November was a stressed and hectic month in the family. My mother had a long-overdue knee replacement early in the month, and the triple whammy of major surgery, great pain, and dementia took a toll on all of us, but especially my father. While he was relieved of the 24/7 duty of steering my mom through the day, he all the same spent a huge number of hours by her side as without him to interpret the world for her, she is increasingly lost as to day, time, conversations, and events.
One day early in the nursing home stay, my dad and I went room to room in the upstairs of their house looking for a sewing box that is apparently non-existent now. (And where is the button tin, I wonder?) We opened countless dressers and bureaus looking for the safety pins I had hoped to find in the sewing box.
We never found the pins. But we did find drawer after drawer of abandoned projects: plastic canvas and yarns, aging sewing patterns, brightly colored material that may have been meant for a quilt. Dad quietly observed that my mother would never finish these now and I was almost tempted to offer to clear them all away, but wisely kept my mouth shut.
As we finished opening and searching the last drawer, Dad commented that he had an upstairs "full of old furniture." He's right. One room contains a stout bureau, stripped and refinished, that in my childhood had been a battered glossy white with a Roy Rogers decal on the top drawer right between the two pulls. Then there is the bureau at the top of the stairs, with drawers ranging from shallow at the top to deeper at the bottom on the left half, the right side being a door that swings open to reveal a large storage area without shelves or divisions. It is a dark piece and the wood of the door is very thin. When I was young, my mother stored flannel sheets and blankets on the right side.
I always liked that piece of furniture. There would have been a time in my life when I would have loved to have had that piece in my own home for sentimental reasons. But none of the furniture was ever proffered to any of us and it has all set in the empty upstairs for long years.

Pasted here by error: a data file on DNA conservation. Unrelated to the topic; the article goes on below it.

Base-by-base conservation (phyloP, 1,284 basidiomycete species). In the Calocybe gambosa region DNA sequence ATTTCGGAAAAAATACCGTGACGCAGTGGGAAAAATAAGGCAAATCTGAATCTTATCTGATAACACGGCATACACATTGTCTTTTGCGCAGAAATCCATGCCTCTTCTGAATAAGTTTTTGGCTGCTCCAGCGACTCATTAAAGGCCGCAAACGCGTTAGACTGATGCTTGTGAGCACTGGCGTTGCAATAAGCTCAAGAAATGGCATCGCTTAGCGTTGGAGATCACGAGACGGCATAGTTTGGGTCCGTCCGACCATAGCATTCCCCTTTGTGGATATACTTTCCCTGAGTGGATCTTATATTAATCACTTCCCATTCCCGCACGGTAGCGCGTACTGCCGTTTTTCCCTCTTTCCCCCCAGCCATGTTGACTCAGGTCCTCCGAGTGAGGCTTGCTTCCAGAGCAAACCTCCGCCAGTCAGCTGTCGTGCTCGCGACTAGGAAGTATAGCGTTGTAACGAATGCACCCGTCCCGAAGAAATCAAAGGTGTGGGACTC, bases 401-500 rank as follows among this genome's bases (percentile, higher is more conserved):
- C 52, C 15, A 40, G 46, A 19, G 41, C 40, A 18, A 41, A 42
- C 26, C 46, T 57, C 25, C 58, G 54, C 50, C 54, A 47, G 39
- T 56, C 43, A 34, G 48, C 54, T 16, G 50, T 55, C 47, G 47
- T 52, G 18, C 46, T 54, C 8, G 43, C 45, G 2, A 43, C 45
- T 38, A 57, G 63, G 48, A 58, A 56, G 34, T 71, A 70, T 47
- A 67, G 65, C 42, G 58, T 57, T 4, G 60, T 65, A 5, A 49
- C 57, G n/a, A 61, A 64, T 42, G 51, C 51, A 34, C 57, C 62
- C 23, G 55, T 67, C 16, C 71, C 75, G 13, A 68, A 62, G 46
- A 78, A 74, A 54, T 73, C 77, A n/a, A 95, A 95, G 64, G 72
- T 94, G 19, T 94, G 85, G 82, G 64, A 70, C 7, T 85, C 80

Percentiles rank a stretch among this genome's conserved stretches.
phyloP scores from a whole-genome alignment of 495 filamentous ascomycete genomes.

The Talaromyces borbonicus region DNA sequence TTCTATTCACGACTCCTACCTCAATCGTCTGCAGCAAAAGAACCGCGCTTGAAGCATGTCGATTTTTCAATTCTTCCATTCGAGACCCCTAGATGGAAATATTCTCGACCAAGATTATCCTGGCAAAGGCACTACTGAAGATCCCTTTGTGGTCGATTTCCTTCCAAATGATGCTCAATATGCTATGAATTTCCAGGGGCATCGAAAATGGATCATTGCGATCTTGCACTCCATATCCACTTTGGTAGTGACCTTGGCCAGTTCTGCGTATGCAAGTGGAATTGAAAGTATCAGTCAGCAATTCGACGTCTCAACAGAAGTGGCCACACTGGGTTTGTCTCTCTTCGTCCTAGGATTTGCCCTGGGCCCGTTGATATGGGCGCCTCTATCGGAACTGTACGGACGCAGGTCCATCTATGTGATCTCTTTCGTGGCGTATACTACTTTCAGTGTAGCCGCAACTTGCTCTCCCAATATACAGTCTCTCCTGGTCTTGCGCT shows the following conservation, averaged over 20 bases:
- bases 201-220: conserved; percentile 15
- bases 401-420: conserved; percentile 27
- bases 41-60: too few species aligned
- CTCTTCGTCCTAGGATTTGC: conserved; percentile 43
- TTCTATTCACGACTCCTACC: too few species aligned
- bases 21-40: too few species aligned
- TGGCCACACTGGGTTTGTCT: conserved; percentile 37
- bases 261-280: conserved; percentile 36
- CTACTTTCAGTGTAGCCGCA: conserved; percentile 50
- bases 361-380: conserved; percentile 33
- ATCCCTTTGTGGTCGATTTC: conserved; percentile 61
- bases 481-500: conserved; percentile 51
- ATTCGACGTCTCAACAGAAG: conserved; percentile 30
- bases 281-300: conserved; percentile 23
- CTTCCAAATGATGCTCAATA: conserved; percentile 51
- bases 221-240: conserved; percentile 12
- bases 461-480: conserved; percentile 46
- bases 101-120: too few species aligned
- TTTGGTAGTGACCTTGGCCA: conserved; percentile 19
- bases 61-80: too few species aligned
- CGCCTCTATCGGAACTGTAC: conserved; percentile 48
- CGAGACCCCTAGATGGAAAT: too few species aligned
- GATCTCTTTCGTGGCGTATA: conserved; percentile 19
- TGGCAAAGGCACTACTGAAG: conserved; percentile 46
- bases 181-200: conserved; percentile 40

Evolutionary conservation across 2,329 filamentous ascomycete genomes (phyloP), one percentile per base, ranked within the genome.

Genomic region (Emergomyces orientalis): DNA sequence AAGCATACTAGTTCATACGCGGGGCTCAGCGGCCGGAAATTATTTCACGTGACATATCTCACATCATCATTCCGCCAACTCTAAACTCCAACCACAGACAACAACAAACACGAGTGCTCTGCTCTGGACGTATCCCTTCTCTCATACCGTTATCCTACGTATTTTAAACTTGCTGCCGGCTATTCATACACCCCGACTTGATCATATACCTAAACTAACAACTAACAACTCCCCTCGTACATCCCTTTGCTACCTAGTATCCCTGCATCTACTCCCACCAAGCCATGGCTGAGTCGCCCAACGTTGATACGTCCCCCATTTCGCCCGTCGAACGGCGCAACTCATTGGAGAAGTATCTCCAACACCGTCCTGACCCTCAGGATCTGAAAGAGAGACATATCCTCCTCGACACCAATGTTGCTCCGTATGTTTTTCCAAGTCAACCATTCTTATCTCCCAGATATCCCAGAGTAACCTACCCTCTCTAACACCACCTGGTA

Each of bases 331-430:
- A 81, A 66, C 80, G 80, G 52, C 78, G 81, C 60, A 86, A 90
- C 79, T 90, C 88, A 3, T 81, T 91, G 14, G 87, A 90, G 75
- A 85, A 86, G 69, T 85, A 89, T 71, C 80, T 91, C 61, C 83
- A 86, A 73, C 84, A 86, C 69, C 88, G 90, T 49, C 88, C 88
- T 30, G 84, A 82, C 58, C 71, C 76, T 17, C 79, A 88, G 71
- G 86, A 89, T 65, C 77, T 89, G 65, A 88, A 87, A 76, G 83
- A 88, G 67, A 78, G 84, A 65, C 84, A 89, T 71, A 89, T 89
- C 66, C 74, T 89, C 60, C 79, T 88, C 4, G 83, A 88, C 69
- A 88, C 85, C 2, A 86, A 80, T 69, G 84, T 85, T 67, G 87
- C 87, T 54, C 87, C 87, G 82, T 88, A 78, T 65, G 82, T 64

And now I am of an age and at a place in life when acquiring furniture, even childhood pieces, holds no appeal for me. I want less stuff, not more. I cannot imagine passing these pieces on to my children. In addition to the cost and risk of shipping them west, these pieces hold no emotional weight for Ben or Sam because they didn't grow up with them like I did.
I do not know how much longer my parents will remain in the house. It is a large, old, limestone structure, the second floor and basement out of reach of my mom, the bathroom a tiny, narrow add-on long after the original house was built. When they bought it in 1970, both my parents were in their 30s, with younger children, plenty of energy, and lots of dreams. That was almost 45 years ago. Now it is obvious that the house was not built for an elderly couple, one of whom has mobility problems. Dad has observed more than once that the house and yard (an acre) and outbuildings are increasingly more than he has the time and strength to tackle on a daily basis. Time, especially as my mother's needs grow, will be at an even greater premium than it already is, and the deep reserves of energy and plans my parents both once possessed have long been spent.
And when my parents do leave the house? There'll be an upstairs full of old furniture along with everything else: abandoned crafts and abandoned dreams, old blankets and old photographs, and the faint whisper of memories.